Story Appeal creates audience curiousity. Basically it’s the out-of-the-ordinary element that causes readers to guess at an explanatory back-story or narrative.
David Ogilvy used the term in his book Ogilvy on Advertising to describe the kind of photographs which best grab reader’s attention, as exemplified by this Hathaway ad:
Here’s what Ogilvy wrote about Story Appeal (and this ad):
“The kind of photographs which work hardest are those which arouse the reader’s curiousity. He glances at the photograph and says to himself, ‘What goes on here?’ Then he reads your copy to find out. Harold Rudolph called this magic element ‘Story Appeal,’ and demonstrated that the more of it you inject into your photographs, the more people look at your advertisements.”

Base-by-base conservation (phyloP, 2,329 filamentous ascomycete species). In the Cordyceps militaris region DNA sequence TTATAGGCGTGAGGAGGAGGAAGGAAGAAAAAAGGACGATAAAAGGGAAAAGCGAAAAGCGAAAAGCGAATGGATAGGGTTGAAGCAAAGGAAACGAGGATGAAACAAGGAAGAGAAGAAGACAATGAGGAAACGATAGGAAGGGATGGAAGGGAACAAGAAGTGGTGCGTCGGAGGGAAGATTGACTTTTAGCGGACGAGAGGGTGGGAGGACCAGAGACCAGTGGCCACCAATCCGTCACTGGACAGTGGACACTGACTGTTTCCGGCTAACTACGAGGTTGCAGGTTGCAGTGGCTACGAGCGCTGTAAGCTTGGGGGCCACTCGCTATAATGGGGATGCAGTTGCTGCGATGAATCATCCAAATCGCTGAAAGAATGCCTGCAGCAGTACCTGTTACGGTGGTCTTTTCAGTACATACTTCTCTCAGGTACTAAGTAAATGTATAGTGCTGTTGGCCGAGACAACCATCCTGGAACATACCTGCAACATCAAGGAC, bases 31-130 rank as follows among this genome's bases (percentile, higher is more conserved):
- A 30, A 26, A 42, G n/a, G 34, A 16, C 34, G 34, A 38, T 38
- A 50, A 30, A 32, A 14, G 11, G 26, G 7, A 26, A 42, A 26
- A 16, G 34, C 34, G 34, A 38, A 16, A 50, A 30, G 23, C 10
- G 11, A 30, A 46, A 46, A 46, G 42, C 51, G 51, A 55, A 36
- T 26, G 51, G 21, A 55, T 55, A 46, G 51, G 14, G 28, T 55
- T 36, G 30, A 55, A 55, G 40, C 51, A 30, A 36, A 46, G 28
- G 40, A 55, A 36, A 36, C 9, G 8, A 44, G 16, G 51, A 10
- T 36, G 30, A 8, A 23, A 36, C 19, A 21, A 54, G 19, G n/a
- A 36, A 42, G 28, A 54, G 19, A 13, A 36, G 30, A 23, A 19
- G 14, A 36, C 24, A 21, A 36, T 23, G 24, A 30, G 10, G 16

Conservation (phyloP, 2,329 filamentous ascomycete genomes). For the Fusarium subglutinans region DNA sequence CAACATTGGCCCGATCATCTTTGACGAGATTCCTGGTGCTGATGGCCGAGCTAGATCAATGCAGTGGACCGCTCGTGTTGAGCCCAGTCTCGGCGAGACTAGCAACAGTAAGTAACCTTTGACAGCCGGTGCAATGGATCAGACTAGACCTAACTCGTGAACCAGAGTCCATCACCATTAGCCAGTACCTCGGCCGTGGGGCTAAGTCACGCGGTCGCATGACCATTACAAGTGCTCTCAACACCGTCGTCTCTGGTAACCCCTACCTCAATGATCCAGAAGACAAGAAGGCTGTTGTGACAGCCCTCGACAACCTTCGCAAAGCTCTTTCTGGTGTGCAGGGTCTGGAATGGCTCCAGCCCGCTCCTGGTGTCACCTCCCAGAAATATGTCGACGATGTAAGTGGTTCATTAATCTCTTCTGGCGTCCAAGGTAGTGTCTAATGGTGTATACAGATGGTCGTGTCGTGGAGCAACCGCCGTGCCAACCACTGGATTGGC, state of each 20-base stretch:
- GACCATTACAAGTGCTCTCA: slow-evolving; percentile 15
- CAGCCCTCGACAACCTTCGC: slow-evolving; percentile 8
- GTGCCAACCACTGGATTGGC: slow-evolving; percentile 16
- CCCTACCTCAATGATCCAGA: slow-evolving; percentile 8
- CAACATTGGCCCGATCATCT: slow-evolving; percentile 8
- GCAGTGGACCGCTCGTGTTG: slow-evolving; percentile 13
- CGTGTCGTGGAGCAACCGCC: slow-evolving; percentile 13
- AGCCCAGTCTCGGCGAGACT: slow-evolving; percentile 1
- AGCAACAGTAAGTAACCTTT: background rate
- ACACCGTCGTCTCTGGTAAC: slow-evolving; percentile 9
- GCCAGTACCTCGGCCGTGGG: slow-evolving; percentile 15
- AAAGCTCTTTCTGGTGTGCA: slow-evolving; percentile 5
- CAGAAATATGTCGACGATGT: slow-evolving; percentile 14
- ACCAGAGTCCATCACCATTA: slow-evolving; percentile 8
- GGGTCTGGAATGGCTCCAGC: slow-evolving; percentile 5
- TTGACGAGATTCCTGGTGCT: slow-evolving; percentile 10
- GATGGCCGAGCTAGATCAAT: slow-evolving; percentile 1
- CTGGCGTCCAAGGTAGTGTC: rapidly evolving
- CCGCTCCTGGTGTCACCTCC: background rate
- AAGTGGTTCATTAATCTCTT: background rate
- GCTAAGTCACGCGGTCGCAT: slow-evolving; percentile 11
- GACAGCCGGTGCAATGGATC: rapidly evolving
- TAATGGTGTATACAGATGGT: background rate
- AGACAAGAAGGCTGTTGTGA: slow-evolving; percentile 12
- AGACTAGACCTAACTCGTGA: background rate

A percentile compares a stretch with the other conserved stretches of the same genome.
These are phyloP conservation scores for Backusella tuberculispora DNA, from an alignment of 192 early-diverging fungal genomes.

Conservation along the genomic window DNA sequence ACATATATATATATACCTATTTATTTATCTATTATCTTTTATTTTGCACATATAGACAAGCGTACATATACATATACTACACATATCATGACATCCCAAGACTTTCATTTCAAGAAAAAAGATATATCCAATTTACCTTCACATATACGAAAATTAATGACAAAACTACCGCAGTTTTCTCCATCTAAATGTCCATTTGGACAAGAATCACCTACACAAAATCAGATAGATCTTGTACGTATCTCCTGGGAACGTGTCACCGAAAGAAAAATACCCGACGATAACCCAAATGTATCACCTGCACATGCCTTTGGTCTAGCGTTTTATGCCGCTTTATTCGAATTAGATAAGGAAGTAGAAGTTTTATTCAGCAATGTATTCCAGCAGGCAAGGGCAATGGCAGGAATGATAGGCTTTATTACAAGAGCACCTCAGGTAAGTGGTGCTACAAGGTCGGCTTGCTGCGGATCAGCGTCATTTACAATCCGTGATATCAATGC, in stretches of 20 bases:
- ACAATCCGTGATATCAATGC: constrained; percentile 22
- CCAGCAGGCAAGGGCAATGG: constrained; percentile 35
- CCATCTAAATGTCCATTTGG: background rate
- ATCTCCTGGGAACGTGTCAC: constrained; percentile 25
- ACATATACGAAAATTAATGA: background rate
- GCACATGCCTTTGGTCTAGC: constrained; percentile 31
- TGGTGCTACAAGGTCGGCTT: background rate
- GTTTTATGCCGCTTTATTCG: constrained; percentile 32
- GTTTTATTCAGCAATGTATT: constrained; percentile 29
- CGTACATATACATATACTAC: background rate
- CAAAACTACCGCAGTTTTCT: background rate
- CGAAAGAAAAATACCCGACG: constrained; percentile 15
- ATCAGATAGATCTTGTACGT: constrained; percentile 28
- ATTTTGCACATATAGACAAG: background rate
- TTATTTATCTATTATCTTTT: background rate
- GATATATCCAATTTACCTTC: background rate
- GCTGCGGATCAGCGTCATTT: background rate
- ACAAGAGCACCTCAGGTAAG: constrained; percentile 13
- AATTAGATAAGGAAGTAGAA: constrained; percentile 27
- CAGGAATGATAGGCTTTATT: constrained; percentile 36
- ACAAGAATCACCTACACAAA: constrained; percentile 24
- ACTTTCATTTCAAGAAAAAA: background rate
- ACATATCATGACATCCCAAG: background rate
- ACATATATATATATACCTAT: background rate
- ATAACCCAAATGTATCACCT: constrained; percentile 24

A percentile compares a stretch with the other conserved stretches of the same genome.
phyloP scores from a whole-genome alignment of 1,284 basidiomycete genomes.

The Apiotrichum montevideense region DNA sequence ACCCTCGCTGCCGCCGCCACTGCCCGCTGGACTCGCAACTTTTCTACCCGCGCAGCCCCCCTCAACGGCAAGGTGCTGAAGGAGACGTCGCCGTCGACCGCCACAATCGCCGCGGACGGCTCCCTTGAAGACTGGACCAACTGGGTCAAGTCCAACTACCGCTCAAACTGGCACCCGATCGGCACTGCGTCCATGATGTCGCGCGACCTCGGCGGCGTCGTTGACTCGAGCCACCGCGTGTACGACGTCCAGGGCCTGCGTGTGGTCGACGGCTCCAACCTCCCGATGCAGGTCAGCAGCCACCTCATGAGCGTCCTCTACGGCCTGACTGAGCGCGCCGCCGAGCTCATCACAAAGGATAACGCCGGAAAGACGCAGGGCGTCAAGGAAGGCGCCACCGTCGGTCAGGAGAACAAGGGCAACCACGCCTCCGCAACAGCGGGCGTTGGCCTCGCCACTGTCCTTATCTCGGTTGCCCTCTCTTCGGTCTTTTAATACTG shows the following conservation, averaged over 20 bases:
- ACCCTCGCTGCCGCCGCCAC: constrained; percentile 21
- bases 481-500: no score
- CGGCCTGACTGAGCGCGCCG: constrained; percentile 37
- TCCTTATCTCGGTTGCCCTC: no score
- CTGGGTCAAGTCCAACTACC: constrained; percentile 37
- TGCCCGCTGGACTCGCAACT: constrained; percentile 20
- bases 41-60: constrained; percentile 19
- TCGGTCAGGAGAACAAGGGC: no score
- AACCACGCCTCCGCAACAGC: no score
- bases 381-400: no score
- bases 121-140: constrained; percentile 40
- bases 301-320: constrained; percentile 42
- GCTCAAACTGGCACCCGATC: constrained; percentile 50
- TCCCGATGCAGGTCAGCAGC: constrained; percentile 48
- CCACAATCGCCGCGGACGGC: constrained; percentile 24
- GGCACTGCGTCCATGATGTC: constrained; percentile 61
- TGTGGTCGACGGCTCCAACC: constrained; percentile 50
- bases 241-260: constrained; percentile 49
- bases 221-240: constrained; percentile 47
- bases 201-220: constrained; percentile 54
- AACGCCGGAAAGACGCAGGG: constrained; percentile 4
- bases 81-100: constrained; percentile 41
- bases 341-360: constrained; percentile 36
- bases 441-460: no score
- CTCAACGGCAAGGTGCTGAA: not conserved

‘The eyepatch injects the magic element of ’story appeal.’”
Do you see how the odd characteristic of the Baron Wrangell character sparks readers’ curiosity? One can’t help but speculate about his background, purpose in the ad, etc. — and so one reads the ad to find out.
Moving the principle online, story appeal creates click throughs from readers hoping to get the full story on your home page. And the “click through” example brings up the obvious point that Story Appeal can work as well for headlines, titles, and tweets as it can for pictures in ads.
Note that this content is a re-hash of one section of my previous Grok post, “Visual Scandal, Story Appeal, and Banner Ads.” I’ve reproduced part of it here to better explain the term “story appeal”